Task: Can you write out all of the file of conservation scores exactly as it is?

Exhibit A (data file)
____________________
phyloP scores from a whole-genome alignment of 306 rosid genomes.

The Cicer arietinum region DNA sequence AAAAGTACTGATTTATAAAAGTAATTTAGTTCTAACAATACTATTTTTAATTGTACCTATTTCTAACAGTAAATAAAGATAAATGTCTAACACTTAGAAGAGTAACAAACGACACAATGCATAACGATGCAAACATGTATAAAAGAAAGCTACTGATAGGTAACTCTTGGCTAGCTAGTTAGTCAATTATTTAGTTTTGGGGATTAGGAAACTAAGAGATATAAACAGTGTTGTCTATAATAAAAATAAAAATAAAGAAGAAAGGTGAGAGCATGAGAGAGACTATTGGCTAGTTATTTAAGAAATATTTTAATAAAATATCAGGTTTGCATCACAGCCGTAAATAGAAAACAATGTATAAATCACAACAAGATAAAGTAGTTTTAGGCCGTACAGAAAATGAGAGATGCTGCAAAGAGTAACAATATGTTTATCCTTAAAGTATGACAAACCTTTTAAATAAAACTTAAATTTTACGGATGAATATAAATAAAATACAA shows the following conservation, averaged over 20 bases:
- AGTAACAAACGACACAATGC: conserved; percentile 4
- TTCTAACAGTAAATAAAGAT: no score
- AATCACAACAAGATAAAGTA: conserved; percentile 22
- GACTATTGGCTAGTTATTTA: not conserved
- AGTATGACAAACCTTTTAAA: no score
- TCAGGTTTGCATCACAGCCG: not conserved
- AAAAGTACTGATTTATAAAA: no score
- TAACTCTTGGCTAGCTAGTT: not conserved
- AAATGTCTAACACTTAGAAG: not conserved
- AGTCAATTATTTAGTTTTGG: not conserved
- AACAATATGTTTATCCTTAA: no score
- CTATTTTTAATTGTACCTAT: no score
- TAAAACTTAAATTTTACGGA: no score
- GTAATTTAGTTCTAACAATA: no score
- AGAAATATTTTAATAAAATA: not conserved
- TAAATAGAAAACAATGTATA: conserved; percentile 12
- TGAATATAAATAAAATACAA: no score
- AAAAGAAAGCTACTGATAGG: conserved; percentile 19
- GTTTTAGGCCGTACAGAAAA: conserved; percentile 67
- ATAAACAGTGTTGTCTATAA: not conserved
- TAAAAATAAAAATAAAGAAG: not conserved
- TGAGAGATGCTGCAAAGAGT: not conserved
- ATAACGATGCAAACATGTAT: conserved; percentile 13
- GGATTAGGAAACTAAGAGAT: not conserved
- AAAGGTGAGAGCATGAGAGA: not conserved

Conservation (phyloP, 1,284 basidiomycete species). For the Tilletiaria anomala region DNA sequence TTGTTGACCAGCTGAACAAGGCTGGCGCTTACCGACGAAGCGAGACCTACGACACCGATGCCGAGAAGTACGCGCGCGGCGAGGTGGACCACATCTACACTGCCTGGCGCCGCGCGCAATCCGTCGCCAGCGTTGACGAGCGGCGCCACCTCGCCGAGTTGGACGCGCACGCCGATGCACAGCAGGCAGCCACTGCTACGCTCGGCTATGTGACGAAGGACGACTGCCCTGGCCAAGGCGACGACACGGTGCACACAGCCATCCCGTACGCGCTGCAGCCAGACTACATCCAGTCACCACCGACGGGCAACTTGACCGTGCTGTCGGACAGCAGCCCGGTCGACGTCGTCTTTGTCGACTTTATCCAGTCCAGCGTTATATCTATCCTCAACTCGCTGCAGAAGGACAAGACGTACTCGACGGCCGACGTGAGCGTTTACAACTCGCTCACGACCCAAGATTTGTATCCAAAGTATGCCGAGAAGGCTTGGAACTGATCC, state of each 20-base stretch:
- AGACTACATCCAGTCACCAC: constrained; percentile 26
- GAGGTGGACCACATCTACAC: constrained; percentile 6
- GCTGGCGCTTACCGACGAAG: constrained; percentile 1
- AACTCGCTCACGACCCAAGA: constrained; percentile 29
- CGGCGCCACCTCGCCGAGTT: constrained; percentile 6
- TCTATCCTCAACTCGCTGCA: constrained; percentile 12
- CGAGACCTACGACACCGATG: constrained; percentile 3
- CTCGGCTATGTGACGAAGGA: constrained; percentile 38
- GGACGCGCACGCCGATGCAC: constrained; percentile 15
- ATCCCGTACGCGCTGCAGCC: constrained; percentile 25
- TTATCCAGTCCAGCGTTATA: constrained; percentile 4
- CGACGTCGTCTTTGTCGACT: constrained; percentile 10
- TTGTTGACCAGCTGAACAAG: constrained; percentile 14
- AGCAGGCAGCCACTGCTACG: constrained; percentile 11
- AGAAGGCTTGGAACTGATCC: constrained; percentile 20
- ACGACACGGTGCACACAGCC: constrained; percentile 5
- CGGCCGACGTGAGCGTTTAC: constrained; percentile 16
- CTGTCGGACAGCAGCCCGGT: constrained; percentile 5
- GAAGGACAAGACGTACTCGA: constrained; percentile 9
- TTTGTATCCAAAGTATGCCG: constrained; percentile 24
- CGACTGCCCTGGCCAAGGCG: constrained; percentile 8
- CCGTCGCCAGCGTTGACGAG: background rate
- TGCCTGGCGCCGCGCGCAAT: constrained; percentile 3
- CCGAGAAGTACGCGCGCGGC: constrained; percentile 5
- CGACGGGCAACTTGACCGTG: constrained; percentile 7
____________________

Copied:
phyloP scores from a whole-genome alignment of 306 rosid genomes.

The Cicer arietinum region DNA sequence AAAAGTACTGATTTATAAAAGTAATTTAGTTCTAACAATACTATTTTTAATTGTACCTATTTCTAACAGTAAATAAAGATAAATGTCTAACACTTAGAAGAGTAACAAACGACACAATGCATAACGATGCAAACATGTATAAAAGAAAGCTACTGATAGGTAACTCTTGGCTAGCTAGTTAGTCAATTATTTAGTTTTGGGGATTAGGAAACTAAGAGATATAAACAGTGTTGTCTATAATAAAAATAAAAATAAAGAAGAAAGGTGAGAGCATGAGAGAGACTATTGGCTAGTTATTTAAGAAATATTTTAATAAAATATCAGGTTTGCATCACAGCCGTAAATAGAAAACAATGTATAAATCACAACAAGATAAAGTAGTTTTAGGCCGTACAGAAAATGAGAGATGCTGCAAAGAGTAACAATATGTTTATCCTTAAAGTATGACAAACCTTTTAAATAAAACTTAAATTTTACGGATGAATATAAATAAAATACAA shows the following conservation, averaged over 20 bases:
- AGTAACAAACGACACAATGC: conserved; percentile 4
- TTCTAACAGTAAATAAAGAT: no score
- AATCACAACAAGATAAAGTA: conserved; percentile 22
- GACTATTGGCTAGTTATTTA: not conserved
- AGTATGACAAACCTTTTAAA: no score
- TCAGGTTTGCATCACAGCCG: not conserved
- AAAAGTACTGATTTATAAAA: no score
- TAACTCTTGGCTAGCTAGTT: not conserved
- AAATGTCTAACACTTAGAAG: not conserved
- AGTCAATTATTTAGTTTTGG: not conserved
- AACAATATGTTTATCCTTAA: no score
- CTATTTTTAATTGTACCTAT: no score
- TAAAACTTAAATTTTACGGA: no score
- GTAATTTAGTTCTAACAATA: no score
- AGAAATATTTTAATAAAATA: not conserved
- TAAATAGAAAACAATGTATA: conserved; percentile 12
- TGAATATAAATAAAATACAA: no score
- AAAAGAAAGCTACTGATAGG: conserved; percentile 19
- GTTTTAGGCCGTACAGAAAA: conserved; percentile 67
- ATAAACAGTGTTGTCTATAA: not conserved
- TAAAAATAAAAATAAAGAAG: not conserved
- TGAGAGATGCTGCAAAGAGT: not conserved
- ATAACGATGCAAACATGTAT: conserved; percentile 13
- GGATTAGGAAACTAAGAGAT: not conserved
- AAAGGTGAGAGCATGAGAGA: not conserved

Conservation (phyloP, 1,284 basidiomycete species). For the Tilletiaria anomala region DNA sequence TTGTTGACCAGCTGAACAAGGCTGGCGCTTACCGACGAAGCGAGACCTACGACACCGATGCCGAGAAGTACGCGCGCGGCGAGGTGGACCACATCTACACTGCCTGGCGCCGCGCGCAATCCGTCGCCAGCGTTGACGAGCGGCGCCACCTCGCCGAGTTGGACGCGCACGCCGATGCACAGCAGGCAGCCACTGCTACGCTCGGCTATGTGACGAAGGACGACTGCCCTGGCCAAGGCGACGACACGGTGCACACAGCCATCCCGTACGCGCTGCAGCCAGACTACATCCAGTCACCACCGACGGGCAACTTGACCGTGCTGTCGGACAGCAGCCCGGTCGACGTCGTCTTTGTCGACTTTATCCAGTCCAGCGTTATATCTATCCTCAACTCGCTGCAGAAGGACAAGACGTACTCGACGGCCGACGTGAGCGTTTACAACTCGCTCACGACCCAAGATTTGTATCCAAAGTATGCCGAGAAGGCTTGGAACTGATCC, state of each 20-base stretch:
- AGACTACATCCAGTCACCAC: constrained; percentile 26
- GAGGTGGACCACATCTACAC: constrained; percentile 6
- GCTGGCGCTTACCGACGAAG: constrained; percentile 1
- AACTCGCTCACGACCCAAGA: constrained; percentile 29
- CGGCGCCACCTCGCCGAGTT: constrained; percentile 6
- TCTATCCTCAACTCGCTGCA: constrained; percentile 12
- CGAGACCTACGACACCGATG: constrained; percentile 3
- CTCGGCTATGTGACGAAGGA: constrained; percentile 38
- GGACGCGCACGCCGATGCAC: constrained; percentile 15
- ATCCCGTACGCGCTGCAGCC: constrained; percentile 25
- TTATCCAGTCCAGCGTTATA: constrained; percentile 4
- CGACGTCGTCTTTGTCGACT: constrained; percentile 10
- TTGTTGACCAGCTGAACAAG: constrained; percentile 14
- AGCAGGCAGCCACTGCTACG: constrained; percentile 11
- AGAAGGCTTGGAACTGATCC: constrained; percentile 20
- ACGACACGGTGCACACAGCC: constrained; percentile 5
- CGGCCGACGTGAGCGTTTAC: constrained; percentile 16
- CTGTCGGACAGCAGCCCGGT: constrained; percentile 5
- GAAGGACAAGACGTACTCGA: constrained; percentile 9
- TTTGTATCCAAAGTATGCCG: constrained; percentile 24
- CGACTGCCCTGGCCAAGGCG: constrained; percentile 8
- CCGTCGCCAGCGTTGACGAG: background rate
- TGCCTGGCGCCGCGCGCAAT: constrained; percentile 3
- CCGAGAAGTACGCGCGCGGC: constrained; percentile 5
- CGACGGGCAACTTGACCGTG: constrained; percentile 7